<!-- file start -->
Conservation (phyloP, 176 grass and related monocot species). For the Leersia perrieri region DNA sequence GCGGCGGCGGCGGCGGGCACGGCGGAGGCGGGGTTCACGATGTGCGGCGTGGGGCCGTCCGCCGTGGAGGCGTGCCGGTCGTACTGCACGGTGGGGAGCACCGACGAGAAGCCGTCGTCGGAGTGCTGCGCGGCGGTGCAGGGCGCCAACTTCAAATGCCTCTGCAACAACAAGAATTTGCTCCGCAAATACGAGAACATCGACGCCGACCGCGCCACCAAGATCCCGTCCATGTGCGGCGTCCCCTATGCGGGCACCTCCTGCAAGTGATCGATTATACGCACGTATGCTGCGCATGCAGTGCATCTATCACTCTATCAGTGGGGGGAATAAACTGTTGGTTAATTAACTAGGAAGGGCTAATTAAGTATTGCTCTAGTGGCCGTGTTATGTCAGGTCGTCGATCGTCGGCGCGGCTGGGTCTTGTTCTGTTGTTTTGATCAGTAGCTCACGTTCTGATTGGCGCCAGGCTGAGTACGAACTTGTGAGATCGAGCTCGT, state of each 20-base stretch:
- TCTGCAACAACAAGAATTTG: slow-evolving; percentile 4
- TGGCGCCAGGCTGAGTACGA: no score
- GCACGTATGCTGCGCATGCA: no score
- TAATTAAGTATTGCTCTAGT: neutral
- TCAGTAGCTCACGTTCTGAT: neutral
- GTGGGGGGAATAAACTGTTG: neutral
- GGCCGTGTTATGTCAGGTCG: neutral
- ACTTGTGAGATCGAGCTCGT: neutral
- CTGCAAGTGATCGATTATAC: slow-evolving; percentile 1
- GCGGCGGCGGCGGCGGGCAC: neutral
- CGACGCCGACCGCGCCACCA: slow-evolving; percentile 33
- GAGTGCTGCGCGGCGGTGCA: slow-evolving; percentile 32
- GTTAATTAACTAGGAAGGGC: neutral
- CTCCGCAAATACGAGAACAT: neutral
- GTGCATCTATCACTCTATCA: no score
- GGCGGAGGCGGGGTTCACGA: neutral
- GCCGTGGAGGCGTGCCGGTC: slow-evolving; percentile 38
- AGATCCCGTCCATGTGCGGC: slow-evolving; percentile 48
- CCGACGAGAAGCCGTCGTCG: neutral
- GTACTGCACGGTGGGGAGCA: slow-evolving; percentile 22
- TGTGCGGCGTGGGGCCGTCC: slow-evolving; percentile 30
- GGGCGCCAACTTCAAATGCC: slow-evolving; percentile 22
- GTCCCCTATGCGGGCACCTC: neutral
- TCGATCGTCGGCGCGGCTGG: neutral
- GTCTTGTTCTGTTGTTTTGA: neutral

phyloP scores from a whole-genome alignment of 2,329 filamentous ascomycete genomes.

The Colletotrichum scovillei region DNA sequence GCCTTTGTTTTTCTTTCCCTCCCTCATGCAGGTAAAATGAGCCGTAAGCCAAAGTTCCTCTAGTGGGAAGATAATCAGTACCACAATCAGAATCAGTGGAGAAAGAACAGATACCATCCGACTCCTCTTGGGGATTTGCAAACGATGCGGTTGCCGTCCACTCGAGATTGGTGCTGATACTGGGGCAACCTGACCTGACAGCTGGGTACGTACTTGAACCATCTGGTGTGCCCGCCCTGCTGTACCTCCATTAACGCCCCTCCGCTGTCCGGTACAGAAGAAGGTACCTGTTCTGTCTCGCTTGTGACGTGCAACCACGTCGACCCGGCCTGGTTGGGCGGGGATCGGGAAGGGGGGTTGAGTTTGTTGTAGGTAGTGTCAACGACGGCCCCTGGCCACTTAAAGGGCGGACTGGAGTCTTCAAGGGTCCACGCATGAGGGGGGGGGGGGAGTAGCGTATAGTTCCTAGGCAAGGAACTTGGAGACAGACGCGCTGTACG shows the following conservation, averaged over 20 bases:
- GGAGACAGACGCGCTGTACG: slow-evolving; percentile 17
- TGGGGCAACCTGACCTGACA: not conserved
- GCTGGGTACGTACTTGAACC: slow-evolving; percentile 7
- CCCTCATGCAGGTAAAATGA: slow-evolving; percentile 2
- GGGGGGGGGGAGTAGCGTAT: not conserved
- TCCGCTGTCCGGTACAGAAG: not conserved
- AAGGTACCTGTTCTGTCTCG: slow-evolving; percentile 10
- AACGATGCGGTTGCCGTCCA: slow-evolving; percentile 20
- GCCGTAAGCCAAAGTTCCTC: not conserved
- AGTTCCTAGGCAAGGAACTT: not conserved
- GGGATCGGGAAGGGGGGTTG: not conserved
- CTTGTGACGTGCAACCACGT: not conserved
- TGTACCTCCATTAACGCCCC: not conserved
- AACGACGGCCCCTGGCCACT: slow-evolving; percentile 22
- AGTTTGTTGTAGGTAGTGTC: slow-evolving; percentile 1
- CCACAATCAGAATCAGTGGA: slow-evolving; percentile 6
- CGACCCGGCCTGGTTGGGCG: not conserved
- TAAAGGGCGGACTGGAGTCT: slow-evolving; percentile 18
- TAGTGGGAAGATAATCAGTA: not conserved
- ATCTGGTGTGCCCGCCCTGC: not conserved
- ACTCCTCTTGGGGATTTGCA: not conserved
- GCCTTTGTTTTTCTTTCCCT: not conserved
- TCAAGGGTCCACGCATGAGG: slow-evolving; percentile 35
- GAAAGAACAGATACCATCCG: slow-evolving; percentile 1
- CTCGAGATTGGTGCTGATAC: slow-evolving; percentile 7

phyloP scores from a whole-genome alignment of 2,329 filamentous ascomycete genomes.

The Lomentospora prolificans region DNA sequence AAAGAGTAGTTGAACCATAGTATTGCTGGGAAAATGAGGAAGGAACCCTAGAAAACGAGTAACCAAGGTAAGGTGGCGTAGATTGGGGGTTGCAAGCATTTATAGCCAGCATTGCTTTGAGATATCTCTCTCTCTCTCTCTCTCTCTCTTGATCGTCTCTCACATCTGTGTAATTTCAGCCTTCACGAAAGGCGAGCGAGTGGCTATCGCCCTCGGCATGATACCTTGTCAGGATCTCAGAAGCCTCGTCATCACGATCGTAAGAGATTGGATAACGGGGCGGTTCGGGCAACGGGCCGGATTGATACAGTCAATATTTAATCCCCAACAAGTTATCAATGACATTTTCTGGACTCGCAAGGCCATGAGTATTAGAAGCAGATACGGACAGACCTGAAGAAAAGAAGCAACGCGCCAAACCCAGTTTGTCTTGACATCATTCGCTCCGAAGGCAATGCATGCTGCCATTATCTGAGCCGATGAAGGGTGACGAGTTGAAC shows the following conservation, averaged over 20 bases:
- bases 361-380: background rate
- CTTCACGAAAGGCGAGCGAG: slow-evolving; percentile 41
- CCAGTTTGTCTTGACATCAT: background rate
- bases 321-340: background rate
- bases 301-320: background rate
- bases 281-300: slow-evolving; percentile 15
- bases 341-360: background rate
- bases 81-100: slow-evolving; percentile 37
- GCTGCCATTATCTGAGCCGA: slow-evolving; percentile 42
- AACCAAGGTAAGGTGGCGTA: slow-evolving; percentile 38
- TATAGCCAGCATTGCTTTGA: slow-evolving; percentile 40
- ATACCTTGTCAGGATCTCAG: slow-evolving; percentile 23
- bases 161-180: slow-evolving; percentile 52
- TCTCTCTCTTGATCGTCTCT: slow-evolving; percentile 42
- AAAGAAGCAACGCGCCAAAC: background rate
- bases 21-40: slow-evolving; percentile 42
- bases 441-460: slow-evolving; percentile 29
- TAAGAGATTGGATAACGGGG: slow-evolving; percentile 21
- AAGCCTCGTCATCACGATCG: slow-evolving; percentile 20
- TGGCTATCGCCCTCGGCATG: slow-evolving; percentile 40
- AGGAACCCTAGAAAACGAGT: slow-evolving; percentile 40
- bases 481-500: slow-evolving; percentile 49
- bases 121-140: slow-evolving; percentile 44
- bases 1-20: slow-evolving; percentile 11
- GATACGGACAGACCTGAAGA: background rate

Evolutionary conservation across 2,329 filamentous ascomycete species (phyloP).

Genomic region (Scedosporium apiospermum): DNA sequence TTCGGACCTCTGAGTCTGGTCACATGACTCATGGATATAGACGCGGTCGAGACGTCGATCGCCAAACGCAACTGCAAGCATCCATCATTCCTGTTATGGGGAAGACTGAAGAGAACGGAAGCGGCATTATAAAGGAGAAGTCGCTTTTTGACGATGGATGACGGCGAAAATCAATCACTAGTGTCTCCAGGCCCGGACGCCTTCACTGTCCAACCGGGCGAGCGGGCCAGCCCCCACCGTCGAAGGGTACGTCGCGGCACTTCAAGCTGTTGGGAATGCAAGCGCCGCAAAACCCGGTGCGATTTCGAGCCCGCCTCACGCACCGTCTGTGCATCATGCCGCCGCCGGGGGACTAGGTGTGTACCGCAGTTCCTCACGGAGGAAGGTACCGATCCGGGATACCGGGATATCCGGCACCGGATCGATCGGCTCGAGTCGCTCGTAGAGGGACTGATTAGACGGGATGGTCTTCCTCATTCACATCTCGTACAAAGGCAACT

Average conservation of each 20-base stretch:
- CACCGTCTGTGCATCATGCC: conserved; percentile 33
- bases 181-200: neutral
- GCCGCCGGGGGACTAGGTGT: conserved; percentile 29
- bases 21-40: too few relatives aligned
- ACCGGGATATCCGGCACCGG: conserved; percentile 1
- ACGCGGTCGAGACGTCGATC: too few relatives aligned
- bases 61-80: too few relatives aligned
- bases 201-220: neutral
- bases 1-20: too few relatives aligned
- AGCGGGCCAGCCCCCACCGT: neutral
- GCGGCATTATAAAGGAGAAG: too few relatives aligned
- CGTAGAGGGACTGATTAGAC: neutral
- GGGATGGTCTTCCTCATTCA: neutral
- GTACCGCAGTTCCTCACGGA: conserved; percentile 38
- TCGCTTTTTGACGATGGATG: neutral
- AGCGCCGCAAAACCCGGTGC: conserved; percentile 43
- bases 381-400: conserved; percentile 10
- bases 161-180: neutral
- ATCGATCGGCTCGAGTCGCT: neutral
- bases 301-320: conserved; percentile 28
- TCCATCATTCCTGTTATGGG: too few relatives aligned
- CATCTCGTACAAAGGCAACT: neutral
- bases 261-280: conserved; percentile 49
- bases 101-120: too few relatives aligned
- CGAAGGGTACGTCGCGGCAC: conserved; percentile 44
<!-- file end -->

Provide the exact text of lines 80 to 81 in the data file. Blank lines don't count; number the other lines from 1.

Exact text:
- GATACGGACAGACCTGAAGA: background rate

Evolutionary conservation across 2,329 filamentous ascomycete species (phyloP).